A French doctor has unveiled what he described as the world's first fully implantable artificial heart.
French heart transplant specialist Alain Carpentier presents a prototype of the world's first fully implantable artificial heart. [Agencies]
Three decades after the world's first human heart transplant, this revolutionary life-size mixture of animal tissue, titanium and missile technology that its inventor says perfectly replicates the human organ could save the lives of thousands of heart patients, many of whom die while waiting for a heart donation.
Pumping and rippling in an eerily lifelike way, the new heart is covered in specially treated tissue to avoid rejection by the body's immune system and in particular the formation of blood clots.
Thanks to the latest electronic sensor technology used in guided missiles, the heart can also respond instantly to changes in blood pressure and flow and adapt the heart beat rate accordingly.
"If you showed the electrocardiogram to a cardiologist he would say 'that's a human heart.' Well no, it isn't: it's a prosthesis," said its creator, Prof Alain Carpentier, head of research on cardiac grafts and prostheses at Georges Pompidou hospital in Paris.
Prof Carpentier has been working in the utmost secrecy on the project for 15 years in conjunction with engineers from the Franco-German defence and aerospace company EADS.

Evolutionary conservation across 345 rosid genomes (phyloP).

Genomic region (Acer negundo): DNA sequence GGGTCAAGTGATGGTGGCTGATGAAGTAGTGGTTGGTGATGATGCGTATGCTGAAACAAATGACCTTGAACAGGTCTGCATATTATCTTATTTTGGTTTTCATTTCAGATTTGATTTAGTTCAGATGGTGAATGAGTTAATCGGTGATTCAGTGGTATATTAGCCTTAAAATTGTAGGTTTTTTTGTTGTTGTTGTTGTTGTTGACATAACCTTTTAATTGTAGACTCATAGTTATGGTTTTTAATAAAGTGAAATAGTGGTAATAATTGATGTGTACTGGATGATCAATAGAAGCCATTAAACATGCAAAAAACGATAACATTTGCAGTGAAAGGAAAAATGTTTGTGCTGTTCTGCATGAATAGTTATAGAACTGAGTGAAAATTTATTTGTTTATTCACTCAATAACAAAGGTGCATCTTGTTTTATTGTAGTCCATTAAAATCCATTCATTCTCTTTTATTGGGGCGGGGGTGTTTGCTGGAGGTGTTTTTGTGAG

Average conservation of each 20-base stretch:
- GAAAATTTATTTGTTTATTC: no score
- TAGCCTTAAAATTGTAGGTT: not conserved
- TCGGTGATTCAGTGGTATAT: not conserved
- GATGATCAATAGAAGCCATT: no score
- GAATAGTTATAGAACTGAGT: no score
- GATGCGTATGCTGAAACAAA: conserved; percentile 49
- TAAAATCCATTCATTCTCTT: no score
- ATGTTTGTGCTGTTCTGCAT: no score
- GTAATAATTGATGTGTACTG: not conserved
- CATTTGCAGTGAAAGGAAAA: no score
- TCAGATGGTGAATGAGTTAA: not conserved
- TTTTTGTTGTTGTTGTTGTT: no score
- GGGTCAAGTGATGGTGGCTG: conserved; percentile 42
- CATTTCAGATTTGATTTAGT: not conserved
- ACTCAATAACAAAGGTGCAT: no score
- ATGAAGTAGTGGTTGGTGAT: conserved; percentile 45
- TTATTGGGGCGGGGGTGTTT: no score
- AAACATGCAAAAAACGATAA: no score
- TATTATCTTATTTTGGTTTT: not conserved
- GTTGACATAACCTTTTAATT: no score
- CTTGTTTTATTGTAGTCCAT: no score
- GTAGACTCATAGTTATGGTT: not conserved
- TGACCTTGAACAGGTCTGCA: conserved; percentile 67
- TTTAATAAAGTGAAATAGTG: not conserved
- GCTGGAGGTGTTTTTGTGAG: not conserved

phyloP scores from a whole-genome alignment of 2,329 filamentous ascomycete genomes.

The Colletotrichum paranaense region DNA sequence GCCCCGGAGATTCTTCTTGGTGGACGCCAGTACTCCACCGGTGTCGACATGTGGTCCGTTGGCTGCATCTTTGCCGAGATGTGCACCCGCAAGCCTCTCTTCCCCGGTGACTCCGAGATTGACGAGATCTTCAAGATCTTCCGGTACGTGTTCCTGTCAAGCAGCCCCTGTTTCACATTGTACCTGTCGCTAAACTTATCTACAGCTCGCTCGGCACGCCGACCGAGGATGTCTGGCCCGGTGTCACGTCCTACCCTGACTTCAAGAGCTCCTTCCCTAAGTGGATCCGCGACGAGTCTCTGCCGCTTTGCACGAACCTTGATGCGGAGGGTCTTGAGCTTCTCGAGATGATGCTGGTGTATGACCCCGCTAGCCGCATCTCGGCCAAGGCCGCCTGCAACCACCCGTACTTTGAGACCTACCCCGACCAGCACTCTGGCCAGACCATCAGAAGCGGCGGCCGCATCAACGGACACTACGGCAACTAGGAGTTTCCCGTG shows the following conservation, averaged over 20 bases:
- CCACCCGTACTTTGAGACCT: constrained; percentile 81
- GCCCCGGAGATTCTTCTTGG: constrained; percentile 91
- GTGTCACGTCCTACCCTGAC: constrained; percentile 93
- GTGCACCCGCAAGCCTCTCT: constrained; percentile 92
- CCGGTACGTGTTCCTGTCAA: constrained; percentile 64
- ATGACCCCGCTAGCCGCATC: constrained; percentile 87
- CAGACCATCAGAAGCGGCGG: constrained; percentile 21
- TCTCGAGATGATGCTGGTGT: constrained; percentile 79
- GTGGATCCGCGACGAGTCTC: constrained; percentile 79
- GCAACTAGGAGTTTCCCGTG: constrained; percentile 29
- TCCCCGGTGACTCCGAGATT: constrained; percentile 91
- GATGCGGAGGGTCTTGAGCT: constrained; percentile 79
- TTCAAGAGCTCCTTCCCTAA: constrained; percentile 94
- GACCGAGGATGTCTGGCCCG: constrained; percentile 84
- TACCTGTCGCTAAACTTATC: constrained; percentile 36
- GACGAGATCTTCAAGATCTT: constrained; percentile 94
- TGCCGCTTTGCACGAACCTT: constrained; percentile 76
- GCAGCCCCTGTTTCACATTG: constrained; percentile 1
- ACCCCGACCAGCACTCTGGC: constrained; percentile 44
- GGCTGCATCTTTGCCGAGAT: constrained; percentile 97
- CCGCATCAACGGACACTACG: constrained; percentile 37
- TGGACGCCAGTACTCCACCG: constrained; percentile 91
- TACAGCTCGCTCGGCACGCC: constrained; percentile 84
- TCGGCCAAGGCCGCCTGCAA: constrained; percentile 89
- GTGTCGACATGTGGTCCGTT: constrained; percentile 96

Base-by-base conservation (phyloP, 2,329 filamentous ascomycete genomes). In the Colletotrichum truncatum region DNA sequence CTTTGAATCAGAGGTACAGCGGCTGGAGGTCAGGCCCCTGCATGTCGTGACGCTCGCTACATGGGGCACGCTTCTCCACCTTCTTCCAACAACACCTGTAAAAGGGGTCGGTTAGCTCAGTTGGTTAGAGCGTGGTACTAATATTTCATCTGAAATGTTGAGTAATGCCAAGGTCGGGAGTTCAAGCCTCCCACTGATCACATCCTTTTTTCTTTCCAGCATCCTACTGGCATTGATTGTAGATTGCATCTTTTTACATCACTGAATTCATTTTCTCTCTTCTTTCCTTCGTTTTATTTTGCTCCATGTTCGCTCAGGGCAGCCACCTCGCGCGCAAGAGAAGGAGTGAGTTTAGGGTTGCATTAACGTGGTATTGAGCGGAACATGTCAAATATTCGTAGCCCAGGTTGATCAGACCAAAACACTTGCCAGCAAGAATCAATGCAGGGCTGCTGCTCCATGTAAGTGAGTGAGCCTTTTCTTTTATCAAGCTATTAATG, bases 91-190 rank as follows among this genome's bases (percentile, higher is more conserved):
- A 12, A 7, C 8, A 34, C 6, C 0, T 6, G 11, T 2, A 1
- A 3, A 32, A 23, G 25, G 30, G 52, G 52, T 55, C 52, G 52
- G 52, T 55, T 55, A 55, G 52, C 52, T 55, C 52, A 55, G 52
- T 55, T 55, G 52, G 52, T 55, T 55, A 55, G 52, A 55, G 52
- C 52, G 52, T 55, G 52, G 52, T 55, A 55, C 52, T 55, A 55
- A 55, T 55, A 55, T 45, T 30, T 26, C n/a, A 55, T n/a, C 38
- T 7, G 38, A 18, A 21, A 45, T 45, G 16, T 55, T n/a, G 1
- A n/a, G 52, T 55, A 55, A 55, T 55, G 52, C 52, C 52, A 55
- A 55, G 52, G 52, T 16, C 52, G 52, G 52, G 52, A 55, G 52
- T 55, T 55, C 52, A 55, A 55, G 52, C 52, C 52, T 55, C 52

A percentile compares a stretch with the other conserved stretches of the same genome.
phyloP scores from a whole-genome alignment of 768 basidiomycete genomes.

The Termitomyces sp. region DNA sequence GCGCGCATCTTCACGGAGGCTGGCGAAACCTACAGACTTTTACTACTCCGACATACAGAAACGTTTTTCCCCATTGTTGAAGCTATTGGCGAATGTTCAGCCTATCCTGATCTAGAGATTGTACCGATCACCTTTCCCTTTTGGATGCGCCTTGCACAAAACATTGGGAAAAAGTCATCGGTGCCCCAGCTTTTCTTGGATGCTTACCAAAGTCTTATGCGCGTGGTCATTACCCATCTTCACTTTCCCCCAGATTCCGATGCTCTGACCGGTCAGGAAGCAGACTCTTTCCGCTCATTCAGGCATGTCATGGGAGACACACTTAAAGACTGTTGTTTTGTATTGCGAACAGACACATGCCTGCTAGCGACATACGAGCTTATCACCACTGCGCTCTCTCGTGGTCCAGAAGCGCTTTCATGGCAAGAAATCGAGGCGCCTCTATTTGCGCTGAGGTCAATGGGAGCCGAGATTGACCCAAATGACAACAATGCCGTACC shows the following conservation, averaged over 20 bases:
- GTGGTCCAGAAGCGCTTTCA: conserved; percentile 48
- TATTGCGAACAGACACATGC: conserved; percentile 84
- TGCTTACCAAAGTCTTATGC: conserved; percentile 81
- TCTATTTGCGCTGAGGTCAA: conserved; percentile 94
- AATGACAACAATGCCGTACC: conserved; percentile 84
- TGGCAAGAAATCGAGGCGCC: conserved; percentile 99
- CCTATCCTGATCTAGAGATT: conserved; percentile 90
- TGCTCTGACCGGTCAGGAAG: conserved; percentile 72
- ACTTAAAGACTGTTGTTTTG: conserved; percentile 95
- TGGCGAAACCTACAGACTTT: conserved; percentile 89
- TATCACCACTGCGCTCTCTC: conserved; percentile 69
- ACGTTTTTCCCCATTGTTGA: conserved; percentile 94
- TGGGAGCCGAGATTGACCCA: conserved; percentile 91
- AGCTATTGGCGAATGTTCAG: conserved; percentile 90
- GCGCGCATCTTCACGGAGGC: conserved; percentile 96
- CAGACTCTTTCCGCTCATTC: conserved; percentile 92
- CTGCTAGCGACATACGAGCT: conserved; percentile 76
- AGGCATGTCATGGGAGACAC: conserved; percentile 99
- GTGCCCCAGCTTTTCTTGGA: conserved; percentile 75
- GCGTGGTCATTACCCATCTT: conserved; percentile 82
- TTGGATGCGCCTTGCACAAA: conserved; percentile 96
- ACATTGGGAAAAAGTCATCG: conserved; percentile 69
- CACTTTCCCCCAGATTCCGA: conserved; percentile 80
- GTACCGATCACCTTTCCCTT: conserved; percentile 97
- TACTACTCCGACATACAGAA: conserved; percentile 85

While there are other rival laboratories working on artificial hearts in America, Japan and South Korea, the French say their design is superior.
In particular, Prof Carpentier used his expertise as a world authority in artificial heart valves to overcome the problem of blood clots - the main stumbling block in other attempts to build an artificial heart. He did this by using specially sterilised "bioprosthetic" pig cartilage and by replicating the exact same blood flow - or hemodynamics - of the human heart that reduce blood clot risks.
"The aim of this heart is to allow patients to go from an impossible life where they can do just a few steps from their bed to an armchair to a normal social life. They will even be able to run - although naturally not a marathon," he said.
Weighing around a kilo, the only external part of the man-made organ is its battery which has a five-hour charge life.
Prof Carpentier said the new heart was necessary given the chronic shortage of heart donors and growing heart patient waiting lists. "I couldn't stand seeing young, active people dying aged 40 from massive heart attacks," he said.
Heart disease is among the world's biggest killers, claiming 17 million lives per year.
About 55 million euros has been spent creating the prototype. The groundbreaking organ has already been successfully implanted in calves although most tests have been done via computer simulation.
"The artificial heart is ready and now needs to be industrially made," said Prof Carpentier, who added that none of its parts had shown any sign of "wearing out".
Assuming French medical authorities give the go-ahead, it will be tested on around 20 volunteer heart patients within the next two and a half years.
The heart will be built by Carmat, a biomedical subsidiary of EADS, with funding from Oseo, the French state bank that supports innovative companies, as well as from venture capitalists.